Australia, meet Phaserland (Interview)
Australian retroheads brace yourselves! It’s time to clip on your fluorescent fanny packs and dig up your flashy neon windbreakers, for you’ve got some funky synth waves washing over your sunny shores this November.
Australian retroheads brace yourselves! It’s time to clip on your fluorescent fanny packs and dig up your flashy neon windbreakers, for you’ve got some funky synth waves washing over your sunny shores this November. Ross Trinkhaus, better known as Phaserland from Detroit, will be making a trip to Australia, hitting venues in Perth, Sydney and Melbourne on his mission to preach the synth Gospel to fans across the country. His arsenal? Twinkling, glossy 80s’ pop sounds set to funky beats and ripper guitar licks. Fans, it’s time to lace your dancing shoes on tight. For those unfamiliar, fear not! We at NewRetroWave have got you covered. We caught up with Phaserland for a formal introduction to get you up to speed with the man behind the music, in time to catch up with his upcoming dates as well as his upcoming EP release.
First off, let’s talk about your musical background. What music did you grow up listening to?
When I was really little, my dad used to put on Middle English Folk music and John Coltrane, but after I picked up the guitar I got really drawn into bands like Rush, Depeche mode, Led Zeppelin, Queen, Various Hair Bands and YES. Also That Mall jam scene in the movie Vice-Versa changed my life
What first got you interested in Synthwave?
After playing in Rock bands my whole life, I decided to start a music project I could create entirely on my own. In 2013 I learned how to use Addictive Drums, and I started to experiment with the “Reel Machines” plug-in. I was hooked with the modern 80s tones I could get from the Simmons and Linn drum kits. Simultaneously I stumbled upon Tesla Boy’s track ‘Spirit of the night’ and Mitch Murder’s Glass Cities EP. From there, I was able to follow the SoundCloud rabbit hole. Those two first artists lit a fire to pursue the Genre, and I never looked back since. I figured I could use my band background to form complete songs with all the instruments I always heard in my head. No band member could tell me something sounded too 80s! It was, and still is refreshing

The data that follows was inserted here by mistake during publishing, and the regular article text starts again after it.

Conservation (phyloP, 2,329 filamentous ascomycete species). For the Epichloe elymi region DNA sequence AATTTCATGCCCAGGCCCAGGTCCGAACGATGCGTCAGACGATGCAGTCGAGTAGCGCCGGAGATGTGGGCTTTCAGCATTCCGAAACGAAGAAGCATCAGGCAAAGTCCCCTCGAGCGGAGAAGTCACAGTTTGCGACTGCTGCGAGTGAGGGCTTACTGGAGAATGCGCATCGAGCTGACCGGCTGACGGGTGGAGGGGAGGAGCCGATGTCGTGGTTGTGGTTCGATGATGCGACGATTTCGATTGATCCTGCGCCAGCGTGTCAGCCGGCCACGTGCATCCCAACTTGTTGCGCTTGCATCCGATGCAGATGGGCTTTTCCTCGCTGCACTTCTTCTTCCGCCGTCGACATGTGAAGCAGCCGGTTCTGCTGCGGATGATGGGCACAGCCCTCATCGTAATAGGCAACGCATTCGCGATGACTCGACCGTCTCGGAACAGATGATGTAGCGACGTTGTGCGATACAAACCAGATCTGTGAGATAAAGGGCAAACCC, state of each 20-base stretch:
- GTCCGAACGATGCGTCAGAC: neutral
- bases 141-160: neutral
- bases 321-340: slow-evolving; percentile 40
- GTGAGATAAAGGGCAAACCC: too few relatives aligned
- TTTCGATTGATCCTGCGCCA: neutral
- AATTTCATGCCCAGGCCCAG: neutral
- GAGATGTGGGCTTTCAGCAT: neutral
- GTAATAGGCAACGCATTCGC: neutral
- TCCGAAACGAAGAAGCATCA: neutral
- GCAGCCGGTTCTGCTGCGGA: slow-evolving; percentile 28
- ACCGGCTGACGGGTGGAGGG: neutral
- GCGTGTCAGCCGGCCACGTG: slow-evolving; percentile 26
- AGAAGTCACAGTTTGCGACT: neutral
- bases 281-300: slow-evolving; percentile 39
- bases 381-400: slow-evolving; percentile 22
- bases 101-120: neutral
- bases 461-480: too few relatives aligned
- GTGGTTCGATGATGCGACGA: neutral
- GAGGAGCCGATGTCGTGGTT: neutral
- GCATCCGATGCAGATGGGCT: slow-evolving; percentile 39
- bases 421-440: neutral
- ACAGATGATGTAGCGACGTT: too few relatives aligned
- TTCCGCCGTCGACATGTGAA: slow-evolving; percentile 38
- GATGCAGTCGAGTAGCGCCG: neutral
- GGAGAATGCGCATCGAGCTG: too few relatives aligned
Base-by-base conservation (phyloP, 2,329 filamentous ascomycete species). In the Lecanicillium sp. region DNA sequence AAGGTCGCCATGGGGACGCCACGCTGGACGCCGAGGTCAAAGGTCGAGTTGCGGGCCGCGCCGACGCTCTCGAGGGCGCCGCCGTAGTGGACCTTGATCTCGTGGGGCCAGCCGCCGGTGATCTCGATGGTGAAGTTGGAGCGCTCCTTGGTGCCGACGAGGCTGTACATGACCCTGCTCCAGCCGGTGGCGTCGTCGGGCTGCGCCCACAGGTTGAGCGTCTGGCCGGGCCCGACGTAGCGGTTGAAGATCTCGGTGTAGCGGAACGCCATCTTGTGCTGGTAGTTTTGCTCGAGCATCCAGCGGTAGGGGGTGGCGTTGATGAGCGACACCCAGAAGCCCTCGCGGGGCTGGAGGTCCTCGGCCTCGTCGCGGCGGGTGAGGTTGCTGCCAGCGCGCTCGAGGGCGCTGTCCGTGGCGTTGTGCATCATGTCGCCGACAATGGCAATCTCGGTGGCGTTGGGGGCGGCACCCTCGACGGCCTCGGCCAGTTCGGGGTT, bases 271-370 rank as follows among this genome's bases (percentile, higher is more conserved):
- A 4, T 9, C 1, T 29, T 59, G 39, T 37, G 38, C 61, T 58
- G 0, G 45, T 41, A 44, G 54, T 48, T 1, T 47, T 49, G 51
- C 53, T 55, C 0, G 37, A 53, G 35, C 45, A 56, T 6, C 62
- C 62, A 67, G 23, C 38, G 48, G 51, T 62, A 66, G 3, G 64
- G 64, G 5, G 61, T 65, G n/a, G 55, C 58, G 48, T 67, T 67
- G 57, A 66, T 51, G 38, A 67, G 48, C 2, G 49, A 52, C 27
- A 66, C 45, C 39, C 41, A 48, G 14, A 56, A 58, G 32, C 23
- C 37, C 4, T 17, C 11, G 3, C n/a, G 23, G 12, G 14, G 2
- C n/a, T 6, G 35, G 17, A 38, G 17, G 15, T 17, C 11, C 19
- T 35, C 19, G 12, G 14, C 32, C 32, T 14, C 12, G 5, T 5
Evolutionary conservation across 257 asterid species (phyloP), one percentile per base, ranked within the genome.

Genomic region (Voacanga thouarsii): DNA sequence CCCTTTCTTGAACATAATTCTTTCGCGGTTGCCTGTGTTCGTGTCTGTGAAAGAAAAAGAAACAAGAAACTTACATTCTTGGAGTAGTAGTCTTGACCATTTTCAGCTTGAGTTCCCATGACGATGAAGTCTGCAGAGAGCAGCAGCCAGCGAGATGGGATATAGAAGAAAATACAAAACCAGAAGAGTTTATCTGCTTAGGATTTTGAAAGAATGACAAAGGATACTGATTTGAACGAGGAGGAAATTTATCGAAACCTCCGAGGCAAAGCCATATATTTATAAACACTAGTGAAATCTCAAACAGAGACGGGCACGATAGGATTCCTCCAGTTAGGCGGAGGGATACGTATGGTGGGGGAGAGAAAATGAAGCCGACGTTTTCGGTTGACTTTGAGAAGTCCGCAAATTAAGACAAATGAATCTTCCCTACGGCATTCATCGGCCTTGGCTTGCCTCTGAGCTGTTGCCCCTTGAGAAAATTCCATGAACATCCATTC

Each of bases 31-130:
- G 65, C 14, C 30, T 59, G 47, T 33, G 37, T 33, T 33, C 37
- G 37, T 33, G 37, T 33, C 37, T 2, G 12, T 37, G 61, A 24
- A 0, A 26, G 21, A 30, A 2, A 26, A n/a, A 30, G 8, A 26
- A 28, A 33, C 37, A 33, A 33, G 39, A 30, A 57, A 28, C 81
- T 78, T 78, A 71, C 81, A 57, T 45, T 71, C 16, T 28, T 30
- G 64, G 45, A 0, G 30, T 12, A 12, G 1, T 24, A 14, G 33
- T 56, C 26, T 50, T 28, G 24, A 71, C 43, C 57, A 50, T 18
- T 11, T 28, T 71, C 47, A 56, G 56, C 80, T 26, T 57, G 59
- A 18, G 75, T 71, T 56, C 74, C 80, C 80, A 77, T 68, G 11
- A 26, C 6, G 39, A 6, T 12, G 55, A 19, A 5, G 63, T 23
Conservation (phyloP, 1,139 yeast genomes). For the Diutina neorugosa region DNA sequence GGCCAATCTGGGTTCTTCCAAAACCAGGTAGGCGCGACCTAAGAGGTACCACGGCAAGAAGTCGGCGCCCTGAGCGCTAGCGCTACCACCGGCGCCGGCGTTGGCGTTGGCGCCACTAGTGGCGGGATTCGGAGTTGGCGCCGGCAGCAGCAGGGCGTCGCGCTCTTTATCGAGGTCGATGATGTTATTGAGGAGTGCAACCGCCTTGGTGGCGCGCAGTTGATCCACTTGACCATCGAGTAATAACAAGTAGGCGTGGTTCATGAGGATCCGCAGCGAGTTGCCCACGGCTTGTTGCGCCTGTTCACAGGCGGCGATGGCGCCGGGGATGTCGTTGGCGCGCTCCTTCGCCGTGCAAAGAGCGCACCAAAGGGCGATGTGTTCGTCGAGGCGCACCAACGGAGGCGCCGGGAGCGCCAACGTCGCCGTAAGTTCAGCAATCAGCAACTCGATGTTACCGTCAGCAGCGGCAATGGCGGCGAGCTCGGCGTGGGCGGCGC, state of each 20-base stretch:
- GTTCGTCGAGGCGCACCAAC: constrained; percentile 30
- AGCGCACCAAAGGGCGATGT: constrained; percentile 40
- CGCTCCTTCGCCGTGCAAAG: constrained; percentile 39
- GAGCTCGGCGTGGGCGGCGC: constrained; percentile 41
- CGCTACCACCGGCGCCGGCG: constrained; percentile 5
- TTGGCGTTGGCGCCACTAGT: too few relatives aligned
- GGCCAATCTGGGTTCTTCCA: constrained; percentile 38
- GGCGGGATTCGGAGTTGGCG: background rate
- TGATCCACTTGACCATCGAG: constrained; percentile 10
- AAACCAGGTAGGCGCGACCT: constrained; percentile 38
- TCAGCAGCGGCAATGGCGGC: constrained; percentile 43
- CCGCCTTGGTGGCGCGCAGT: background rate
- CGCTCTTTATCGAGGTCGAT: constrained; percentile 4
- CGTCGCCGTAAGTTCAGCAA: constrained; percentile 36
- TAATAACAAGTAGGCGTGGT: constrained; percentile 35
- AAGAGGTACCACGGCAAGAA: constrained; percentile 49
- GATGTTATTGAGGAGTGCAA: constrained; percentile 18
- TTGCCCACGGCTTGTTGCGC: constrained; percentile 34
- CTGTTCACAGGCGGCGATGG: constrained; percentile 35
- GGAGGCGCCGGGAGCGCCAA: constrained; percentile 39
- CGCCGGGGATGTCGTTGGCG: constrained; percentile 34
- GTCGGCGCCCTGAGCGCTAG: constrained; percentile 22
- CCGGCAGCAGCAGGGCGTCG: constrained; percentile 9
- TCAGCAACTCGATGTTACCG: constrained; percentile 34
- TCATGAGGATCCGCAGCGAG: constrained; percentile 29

What is it that first drew you towards a retro-themed aesthetic as opposed to a more modern strain of electronic/synth music?
All in all, I would say it would have to be the melodies and instruments of the retro era that pull me in. The 80s had some really talented cats playing everywhere. Melody is one of the most important aspect of music for me so I naturally lean towards a decade that embraced that polished layered tone. Newer electronic music is still great, but I feel the emphasis is more on heavy rhythms and build ups for dancing. I was just out at a club in Detroit this weekend, and I was appreciating all the LOW bass and build ups. I can see the appeal of the physical response, but I don’t feel the heart and cerebral resonance like I do with Synthwave and retro themed music. Now… For my live shows, if you can combine the two, even better
You’re currently preparing for an Australian Tour. What can you tell us about your relationship with Australia and the Australian music scene?
It’s all so new! I have been friends with the great Marko Maric who ran the Synthetix Sunday podcast for years, and I have been Sharing music and chatting with the likes of Rick Shithouse, Dream Fiend, Killstar, Ben Businovski, and other great Australian Acts. I look forward to playing with Ben in Perth, as well as Kopano, Eddie Electric, Indighost, Marko and Amnesia. In Melbourne I get to share the stage with Fellow Rosso Corsa member Jordan F, as well as Vast Hill. Those 2 tag along with me to Sydney, as well as Tessel and Emulate. So much great music to look forward too
What have you been into lately, music-wise and gear-wise?
I have been really digging my new Komplete Kontrol S49. It’s a midi Keyboard with real time parameter knobs that make it easier than ever to change filters and Arps on the fly. It has this crazy one note setting for delicious 7th and 9th chords that can really inspire. For my listening pleasure, I have been listening to some fabulous late 70s/ early 80s library music from Bruton. Those session musicians were throwing out some serious creative rainbow juice… and Getting paid!
What is next after this tour? When can we expect more music under the Phaserland name?
I will be having a track on the HBO series Vice Principals this October and I am almost done with a brand new EP. I plan to debut new material live in Australia first, then the new EP Flip the Switch will drop sometime in late November or early December. I have also partnered with a local Barcade in the city to set up a reoccurring live act every month or 2. That is going to be fantastic and full of surprises. I also have been working with a local female vocalist as well. Oh yeah, also a Music Video is on the way!
Name one of your favourite and least favourite things about the 80s’.
The general sense of optimism, all the beautiful hand drawn cartoons for kids, all the fun makeup and special efx in movies, MUSIC obviously, and the fashions.
Least fav – the AIDS epidemic
Describe your dream musical project.
Honestly, the fact that I can keep making Art, and have fans around the world listen with support is a dream to me. Also If I had a track with Mitch Murder that would be pretty sweet too!
Finishing off with my trademark closing question: name one of your favorite albums, movies and books.
This is HARD. Ok. Pat Metheny’s White album from 77′, Blade runner (Overboard a close 2nd) and 1984 by George Orwell
Be sure to catch Phaserland on his Australian dates (Nov 11 – Perth, Tetsuo NC; Nov 16 – Sydney, Factory Theatre; Nov 17 – Melbourne, Rubix Warehouse), and keep an eye out for his upcoming EP Flip the Switch (due for a late November/ early December release).